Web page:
The novineon CRO team regularly reviews the latest developments in clinical affairs and writes white papers on them. Here you will find the most important aspects of MDCG documents in a nutshell. In addition, we summarize our most important experiences from 250 projects annually in this expert information.
Long awaited and widely followed, the recommendation paper MDCG 2022-21 «Guidance on Periodic Safety Update Report According to Regulation (EU) 2017/745 (MDR)» was published shortly before the turn of the year 2022/2023. Dr. rer. nat. Timo Weiland summarizes the lessons learned from the paper.
In order to keep pace with scientific and technical developments and overcome divergent interpretations, the EU has established Expert Panels. These can be consulted by Notified Bodies in the process of conformity assessment of certain medical devices. What is an Expert Panel? When does a device has to go through the consultation process? What is the role of the clinical evaluation in this process? These questions are answered in this article.
Different regulatory requirements apply on the European market depending on the product group. Difficulties are caused by products that cannot be clearly assigned to one regulation or that fulfill several regulatory definitions. Such products are called borderline products. In this article, we describe the definitions of pharmaceuticals, medical devices, combination and wellness products.
As the first anniversary of the MDR came and gone, so did the end of the first evaluation period for post-market surveillance. After collecting the data from post-market surveillance, it is now time to evaluate and summarise them. In the following article, Dr. Benedikt Fabry from novineon CRO describes the differences between the reports and what the main focus should be when preparing them.
The risk analysis is a constantly changing document. This has been known since the introduction of the EU Medical Devices Regulation 2017/745 (MDR). The risk analysis assesses risks that were either anticipated before the market launch, or have become known during use in clinical practice. Since design change is very costly, it seems easier to inform about the risk in the instructions for use in order to reduce the probability of occurrence. This article explains when this measure is sufficient and how risk analysis relates to clinical evaluation.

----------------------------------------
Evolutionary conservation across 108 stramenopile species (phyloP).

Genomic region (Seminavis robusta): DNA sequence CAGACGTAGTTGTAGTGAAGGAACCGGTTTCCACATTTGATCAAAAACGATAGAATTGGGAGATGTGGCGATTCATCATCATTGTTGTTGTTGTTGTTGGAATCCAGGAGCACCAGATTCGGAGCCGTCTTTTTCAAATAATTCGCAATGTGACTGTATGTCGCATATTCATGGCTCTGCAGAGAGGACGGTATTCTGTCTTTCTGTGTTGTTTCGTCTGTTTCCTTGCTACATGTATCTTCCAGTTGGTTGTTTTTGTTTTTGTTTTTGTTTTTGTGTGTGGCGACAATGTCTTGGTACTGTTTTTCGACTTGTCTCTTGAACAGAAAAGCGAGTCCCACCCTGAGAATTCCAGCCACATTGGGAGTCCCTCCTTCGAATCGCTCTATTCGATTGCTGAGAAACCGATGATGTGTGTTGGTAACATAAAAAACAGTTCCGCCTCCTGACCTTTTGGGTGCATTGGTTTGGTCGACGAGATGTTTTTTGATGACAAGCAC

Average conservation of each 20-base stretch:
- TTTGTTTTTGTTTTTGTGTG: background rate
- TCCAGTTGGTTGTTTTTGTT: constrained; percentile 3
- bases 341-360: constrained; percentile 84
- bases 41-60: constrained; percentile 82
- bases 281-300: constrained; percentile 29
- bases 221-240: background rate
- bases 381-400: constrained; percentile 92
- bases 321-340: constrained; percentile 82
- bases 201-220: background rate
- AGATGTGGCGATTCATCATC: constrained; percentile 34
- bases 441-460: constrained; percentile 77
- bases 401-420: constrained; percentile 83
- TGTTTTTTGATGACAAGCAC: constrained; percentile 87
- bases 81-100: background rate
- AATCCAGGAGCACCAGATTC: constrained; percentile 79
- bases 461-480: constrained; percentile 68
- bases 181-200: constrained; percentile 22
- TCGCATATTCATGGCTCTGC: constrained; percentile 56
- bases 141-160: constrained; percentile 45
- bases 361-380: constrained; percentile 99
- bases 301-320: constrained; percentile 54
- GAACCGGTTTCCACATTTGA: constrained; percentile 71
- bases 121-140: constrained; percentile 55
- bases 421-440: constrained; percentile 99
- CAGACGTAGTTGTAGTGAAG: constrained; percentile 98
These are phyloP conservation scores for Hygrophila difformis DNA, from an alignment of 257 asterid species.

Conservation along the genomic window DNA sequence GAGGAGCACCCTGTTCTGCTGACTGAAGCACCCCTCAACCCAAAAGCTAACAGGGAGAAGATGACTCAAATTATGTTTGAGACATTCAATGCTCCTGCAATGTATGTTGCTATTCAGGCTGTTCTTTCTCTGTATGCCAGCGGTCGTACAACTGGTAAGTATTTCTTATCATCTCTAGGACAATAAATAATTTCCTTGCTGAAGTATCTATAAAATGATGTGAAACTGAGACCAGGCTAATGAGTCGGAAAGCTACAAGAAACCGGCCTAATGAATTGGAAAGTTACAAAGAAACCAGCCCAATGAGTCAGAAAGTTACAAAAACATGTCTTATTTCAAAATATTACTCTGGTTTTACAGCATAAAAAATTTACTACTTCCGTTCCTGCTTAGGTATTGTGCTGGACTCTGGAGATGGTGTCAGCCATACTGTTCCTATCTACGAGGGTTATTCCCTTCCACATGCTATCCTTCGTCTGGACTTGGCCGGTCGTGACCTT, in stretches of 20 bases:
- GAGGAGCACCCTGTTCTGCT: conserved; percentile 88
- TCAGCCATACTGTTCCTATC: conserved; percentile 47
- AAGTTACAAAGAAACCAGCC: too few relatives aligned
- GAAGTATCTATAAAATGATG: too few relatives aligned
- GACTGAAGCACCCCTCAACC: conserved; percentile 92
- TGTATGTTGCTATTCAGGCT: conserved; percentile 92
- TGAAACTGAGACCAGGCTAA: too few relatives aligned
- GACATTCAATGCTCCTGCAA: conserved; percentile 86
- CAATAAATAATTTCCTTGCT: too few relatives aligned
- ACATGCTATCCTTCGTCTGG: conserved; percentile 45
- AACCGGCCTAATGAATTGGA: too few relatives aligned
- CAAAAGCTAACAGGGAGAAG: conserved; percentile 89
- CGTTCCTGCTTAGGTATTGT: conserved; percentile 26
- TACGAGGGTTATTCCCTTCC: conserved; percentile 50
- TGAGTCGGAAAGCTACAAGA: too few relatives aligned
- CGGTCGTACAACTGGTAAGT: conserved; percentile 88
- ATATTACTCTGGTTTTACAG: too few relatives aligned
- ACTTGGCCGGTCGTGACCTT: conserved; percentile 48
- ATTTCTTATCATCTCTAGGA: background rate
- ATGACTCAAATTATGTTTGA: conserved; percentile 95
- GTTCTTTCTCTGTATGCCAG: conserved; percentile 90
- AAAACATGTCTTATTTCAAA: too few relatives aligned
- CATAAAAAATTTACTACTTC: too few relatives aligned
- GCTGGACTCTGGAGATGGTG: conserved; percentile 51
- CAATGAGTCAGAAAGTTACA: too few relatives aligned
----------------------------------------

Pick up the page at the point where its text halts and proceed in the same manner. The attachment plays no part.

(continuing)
Numerous medical devices have been on the market for many years or even decades. But do they automatically count as «well-established technologies»? And what does this mean for the clinical evaluation and the clinical evidence required by the MDR? Dr. rer. nat. Marion Fehlker from novineon CRO describes what MDR and MDCGs mean by “well-established technologies” and what clinical requirements apply to this product group.
The instructions for use is where the manufacturer and the user connect. Therefore, this document is of particular importance. The MDR did not only clarify the requirements for use but also made them stricter. The following article describes in detail when the instructions for use should be revised. In addition, the most important interfaces between instructions for use, clinical evaluation and risk analysis are discussed.